It’s time to pull the brake on Bitcoin
With ten years in fintech under my belt, I have seen the creation of the word itself. I have also seen the rise of various hypes, adoption of buzzwords, sky-high funding rounds, epic failures and a surprising knowledge gap in what is the world’s biggest industry. This includes the supposed rise of the blockchain.
We have a Norwegian saying that does not translate well, but I’ll use it anyway. “Let’s separate the snot and the moustache.” I think it’s valid here. Since its early hype, blockchain has been explained in detail so many times that I expect you know the basics. But let’s separate digital currency without any governmental backing (snot) the technology of cryptographic ledgers (moustache).
The underlying technology has been popularised with names such as “public ledger technology” (PLT), amongst others. It’s simply a list of records shared across several parties where the update of the list happens through a mathematical process making it hard and expensive to tamper with. All participating parties in the network have the same list of records and when the record is updated, everyone needs to agree that the change is valid. Once the consensus is archived, the updated list becomes the truth.
This technology in itself isn’t conceptually new. It’s a neat piece of technology that could replace, for example, any public record system for stuff like property registers, car ownership records, etc. There’s no need to have legacy systems and hundreds of people working on record keeping, machines can do better, faster and cheaper. It makes perfect sense and is a natural application for public ledger technology.
The problem with wide-employment of this system comes down to politics. As long as the government has no other place to employ all the people who will lose their jobs from such system replacements, they let the head of IT continue to buy clunky systems from the usual vendors to keep the old wheels grinding.
For most financial services, such a system is not viable.
Why? There are several reasons. Firstly, when you update a record on the shared crypto ledger you have to reach consensus amongst the parties before its final. This takes time and costly compute power. The amount of computing and network traffic needed makes for an environmental footprint that is terrible compared to existing systems.
Also, up against today’s point-to-point ledger update protocols, you are about 20 seconds behind when it comes to processing time. In the real world, you would have to wait 20 seconds or more when paying for a coffee. Not viable.
And yes, sure, I know, the blockchain enthusiasts would argue that we can build systems around this problem. Perhaps where you let someone else stand in the middle and speed up the processing time if a payment is slow on the secure ledger. You could do this by using a proxy between the actual ledger and the point of payment. The problem with this architecture to make a slow and secure system fast is that it becomes faster but less secure. You are basically replicating today’s banking system on top of a crypto ledger. So you are recreating what we have already, based on trust, except with more complexity and unregulated value chain players.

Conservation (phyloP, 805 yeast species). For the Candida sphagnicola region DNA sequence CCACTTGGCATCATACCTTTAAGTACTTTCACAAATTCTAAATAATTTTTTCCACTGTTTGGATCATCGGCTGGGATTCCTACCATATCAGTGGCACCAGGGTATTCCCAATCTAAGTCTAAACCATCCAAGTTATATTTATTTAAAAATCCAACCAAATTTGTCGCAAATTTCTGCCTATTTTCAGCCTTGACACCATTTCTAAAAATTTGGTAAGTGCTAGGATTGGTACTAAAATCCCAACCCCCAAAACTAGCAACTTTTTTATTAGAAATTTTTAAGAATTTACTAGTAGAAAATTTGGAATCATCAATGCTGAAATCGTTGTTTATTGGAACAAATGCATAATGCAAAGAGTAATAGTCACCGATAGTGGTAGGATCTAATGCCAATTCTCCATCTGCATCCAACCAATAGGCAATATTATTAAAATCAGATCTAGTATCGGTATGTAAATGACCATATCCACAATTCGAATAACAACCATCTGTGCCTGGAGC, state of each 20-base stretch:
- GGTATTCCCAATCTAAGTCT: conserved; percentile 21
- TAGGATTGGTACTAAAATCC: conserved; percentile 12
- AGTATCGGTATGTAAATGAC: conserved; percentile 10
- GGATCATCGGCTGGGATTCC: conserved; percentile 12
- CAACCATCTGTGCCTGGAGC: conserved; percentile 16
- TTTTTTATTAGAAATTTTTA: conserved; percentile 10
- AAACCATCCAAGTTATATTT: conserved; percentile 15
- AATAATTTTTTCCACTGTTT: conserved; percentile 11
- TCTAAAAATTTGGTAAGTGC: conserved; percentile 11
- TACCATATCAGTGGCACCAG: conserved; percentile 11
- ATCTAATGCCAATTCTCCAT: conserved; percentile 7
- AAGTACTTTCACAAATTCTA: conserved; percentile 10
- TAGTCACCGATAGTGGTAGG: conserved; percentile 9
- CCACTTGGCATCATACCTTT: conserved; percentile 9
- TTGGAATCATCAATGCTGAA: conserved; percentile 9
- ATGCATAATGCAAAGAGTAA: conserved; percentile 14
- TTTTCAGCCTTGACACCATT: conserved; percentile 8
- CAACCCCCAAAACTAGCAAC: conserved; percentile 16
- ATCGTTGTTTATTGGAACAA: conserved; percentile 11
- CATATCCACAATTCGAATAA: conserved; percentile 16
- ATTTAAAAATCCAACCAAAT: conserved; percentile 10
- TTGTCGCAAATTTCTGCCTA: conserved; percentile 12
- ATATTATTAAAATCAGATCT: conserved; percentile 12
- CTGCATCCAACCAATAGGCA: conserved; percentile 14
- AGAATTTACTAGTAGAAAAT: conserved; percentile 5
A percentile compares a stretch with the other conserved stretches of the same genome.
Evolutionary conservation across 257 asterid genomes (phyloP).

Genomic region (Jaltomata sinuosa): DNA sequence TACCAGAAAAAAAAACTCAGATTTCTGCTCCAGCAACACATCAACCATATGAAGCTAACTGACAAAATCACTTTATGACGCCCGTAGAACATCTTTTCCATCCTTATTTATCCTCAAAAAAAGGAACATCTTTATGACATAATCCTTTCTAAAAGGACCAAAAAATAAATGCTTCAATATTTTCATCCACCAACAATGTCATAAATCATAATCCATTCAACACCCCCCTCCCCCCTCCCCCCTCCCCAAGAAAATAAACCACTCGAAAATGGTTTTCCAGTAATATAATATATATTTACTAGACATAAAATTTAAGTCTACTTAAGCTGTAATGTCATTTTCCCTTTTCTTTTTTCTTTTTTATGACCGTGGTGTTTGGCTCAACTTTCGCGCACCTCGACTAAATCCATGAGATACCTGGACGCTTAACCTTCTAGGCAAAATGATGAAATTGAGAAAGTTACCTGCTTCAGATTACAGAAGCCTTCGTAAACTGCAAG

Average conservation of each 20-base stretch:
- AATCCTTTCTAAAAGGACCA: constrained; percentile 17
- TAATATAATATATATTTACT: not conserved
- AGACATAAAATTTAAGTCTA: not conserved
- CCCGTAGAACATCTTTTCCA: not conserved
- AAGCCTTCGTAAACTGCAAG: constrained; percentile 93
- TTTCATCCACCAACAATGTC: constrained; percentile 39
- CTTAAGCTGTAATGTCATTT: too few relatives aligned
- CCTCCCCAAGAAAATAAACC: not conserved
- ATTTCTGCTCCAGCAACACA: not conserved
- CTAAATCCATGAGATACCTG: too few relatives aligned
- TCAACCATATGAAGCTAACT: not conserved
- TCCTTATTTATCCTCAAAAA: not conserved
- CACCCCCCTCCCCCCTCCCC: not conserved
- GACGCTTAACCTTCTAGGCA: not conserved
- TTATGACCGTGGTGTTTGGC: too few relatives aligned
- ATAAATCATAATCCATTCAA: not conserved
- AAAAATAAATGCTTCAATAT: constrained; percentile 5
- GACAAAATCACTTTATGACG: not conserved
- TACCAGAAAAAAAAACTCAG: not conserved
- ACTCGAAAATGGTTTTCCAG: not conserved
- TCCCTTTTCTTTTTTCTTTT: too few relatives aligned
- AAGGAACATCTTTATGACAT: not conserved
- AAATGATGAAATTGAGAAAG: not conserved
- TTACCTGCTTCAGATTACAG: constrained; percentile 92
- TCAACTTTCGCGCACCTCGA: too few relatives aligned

Do you think more steps in a payment chain would increase or decrease cost, complexity and risk? It defeats the whole purpose of the crypto ledger.
So crypto ledgers do not solve but introduce new problems to the payment infrastructure we have in place. If we dive deeper into the monetary systems, we do have problems where shared crypto ledger technology may play a role, but it is not without major obstacles.
So what is the problem with today’s systems and how can PLT play a role?
When payments happen today on the low cost, super fast messaging networks we have in place, the money transfer message is virtually instant. But the actual moving of money is a secondary process that is typically batched. Money moves slower than the actual money messages and typically in another channel, via clearing partners and corresponding banks. That’s also why such payments are typically more expensive than the messaging part.
When money needs to move over a distance, say from an account to another account inside a bank, that is cheaper than when it needs to travel from one account to one bank to the account of a merchant on the other side of the planet. The cost grows with distance as there are more players involved in the actual movement of the underlying value.
This is where PLT may have some value.
How? On a crypto-based ledger, the message of money and the movement of value is the same thing as the message that contains the value.